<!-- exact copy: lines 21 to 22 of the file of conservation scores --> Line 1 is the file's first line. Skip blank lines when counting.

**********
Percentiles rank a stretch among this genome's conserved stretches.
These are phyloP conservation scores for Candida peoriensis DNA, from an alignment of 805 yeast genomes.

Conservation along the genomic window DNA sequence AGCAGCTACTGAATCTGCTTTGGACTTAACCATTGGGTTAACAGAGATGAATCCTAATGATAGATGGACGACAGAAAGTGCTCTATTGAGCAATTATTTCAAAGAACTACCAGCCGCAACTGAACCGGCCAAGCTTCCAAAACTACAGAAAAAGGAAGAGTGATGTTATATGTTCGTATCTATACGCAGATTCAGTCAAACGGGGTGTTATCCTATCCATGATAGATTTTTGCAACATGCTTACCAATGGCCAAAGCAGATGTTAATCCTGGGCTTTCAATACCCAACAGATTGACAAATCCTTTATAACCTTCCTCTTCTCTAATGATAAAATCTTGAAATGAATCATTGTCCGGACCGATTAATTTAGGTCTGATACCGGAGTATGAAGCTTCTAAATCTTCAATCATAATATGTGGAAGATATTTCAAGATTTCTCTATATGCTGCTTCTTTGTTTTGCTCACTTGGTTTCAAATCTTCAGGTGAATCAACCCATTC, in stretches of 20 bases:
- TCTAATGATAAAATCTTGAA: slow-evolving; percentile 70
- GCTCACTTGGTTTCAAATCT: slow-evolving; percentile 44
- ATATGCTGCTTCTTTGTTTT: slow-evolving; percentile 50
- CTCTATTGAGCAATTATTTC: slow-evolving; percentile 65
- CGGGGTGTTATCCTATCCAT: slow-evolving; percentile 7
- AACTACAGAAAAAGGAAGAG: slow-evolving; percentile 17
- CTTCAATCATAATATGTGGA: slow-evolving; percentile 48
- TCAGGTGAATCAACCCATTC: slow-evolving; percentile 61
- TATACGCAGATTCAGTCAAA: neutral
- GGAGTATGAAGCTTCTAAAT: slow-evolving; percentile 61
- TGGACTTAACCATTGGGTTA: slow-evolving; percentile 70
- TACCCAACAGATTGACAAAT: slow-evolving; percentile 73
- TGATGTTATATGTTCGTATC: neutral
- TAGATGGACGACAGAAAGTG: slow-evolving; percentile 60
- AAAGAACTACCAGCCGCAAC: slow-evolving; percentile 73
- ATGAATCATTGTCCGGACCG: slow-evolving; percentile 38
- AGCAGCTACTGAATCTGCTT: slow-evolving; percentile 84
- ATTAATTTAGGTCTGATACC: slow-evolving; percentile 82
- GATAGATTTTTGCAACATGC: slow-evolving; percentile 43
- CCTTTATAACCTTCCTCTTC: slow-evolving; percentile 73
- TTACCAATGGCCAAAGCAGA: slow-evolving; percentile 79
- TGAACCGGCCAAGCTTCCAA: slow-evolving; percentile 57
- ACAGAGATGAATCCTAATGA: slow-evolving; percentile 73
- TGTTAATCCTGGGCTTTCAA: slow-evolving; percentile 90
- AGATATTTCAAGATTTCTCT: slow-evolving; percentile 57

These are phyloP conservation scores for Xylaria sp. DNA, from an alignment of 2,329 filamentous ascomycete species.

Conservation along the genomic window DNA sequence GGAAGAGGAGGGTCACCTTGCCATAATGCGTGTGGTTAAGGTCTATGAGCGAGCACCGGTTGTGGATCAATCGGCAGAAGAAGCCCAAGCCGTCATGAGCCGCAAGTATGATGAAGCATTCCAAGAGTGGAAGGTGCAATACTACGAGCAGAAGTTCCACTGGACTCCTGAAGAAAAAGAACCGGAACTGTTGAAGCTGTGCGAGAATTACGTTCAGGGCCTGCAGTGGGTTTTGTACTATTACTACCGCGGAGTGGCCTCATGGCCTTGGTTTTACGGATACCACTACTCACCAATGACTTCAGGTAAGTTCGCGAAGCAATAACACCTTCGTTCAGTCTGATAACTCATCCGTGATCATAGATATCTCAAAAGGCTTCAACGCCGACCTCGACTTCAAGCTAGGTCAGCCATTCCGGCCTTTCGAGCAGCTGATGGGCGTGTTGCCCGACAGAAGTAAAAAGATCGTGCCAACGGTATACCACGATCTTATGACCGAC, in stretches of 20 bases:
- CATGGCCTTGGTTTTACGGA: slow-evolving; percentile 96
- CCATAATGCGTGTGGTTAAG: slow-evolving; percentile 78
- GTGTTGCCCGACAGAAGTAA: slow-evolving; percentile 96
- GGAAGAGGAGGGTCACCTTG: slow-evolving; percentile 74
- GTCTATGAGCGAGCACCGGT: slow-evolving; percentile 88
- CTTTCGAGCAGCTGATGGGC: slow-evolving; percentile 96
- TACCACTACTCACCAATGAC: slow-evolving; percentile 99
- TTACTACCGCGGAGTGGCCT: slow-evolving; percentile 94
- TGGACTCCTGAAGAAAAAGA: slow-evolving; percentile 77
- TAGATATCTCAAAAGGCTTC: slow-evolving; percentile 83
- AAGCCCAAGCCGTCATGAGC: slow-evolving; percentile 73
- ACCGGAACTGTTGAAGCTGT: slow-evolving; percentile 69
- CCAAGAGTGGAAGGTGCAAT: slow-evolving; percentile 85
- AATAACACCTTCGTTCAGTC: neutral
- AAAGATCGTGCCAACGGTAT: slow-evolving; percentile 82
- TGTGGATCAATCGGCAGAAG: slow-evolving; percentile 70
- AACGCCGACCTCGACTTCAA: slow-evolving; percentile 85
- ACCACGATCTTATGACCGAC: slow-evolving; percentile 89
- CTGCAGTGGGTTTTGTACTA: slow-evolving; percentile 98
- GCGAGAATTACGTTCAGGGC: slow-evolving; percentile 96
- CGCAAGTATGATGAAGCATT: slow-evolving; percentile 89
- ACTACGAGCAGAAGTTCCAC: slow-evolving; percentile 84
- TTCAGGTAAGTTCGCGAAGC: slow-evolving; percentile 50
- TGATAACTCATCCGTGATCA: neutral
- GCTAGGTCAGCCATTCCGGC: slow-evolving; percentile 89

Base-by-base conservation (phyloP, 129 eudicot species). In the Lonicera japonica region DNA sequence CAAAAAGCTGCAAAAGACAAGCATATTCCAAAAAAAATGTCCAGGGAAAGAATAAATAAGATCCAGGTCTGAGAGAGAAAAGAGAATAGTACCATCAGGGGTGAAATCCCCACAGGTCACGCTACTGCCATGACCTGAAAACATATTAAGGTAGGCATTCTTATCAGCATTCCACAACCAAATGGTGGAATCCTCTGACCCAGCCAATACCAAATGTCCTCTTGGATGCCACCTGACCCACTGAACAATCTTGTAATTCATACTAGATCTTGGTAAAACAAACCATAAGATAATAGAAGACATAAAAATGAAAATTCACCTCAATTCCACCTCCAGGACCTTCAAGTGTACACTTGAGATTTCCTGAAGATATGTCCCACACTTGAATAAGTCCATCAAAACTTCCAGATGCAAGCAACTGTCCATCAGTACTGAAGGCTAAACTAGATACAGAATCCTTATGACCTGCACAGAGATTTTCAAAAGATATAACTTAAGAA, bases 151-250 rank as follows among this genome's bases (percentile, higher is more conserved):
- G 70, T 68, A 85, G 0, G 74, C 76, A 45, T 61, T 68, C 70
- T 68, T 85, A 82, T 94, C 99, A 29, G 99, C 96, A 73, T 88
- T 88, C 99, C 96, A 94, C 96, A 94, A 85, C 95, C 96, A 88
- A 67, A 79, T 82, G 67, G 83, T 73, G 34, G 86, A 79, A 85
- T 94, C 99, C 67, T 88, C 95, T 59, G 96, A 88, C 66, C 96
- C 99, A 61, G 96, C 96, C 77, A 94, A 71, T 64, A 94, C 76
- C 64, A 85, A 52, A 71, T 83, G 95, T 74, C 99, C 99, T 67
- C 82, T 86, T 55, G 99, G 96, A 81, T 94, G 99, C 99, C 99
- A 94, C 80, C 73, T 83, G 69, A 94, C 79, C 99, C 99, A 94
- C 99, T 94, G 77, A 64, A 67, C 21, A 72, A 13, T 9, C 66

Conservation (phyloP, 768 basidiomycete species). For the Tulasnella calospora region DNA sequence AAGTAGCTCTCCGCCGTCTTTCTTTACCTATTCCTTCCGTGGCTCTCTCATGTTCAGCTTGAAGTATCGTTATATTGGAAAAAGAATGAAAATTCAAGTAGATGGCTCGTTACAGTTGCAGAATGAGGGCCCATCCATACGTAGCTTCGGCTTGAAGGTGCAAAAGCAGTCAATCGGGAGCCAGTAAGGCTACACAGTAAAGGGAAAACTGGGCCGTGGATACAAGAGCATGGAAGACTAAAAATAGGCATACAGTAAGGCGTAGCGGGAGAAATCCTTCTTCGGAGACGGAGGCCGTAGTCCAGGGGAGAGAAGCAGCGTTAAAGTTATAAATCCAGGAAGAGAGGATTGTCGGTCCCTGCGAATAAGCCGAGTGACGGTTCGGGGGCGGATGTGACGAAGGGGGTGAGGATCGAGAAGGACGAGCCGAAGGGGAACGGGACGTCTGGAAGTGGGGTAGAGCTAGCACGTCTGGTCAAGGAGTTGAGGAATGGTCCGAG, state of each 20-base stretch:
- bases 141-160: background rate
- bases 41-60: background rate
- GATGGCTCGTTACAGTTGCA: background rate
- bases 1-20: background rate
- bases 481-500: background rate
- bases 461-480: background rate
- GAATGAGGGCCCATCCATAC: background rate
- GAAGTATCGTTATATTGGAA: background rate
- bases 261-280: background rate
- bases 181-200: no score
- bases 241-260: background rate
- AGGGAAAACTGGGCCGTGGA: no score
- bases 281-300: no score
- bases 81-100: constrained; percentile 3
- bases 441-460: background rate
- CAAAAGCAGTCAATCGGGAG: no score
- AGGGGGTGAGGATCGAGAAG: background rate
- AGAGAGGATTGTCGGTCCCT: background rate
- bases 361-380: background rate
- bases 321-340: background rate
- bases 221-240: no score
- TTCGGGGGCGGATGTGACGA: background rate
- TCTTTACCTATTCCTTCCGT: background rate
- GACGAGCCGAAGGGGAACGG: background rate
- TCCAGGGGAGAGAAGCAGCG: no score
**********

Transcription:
- ATTAATTTAGGTCTGATACC: slow-evolving; percentile 82
- GATAGATTTTTGCAACATGC: slow-evolving; percentile 43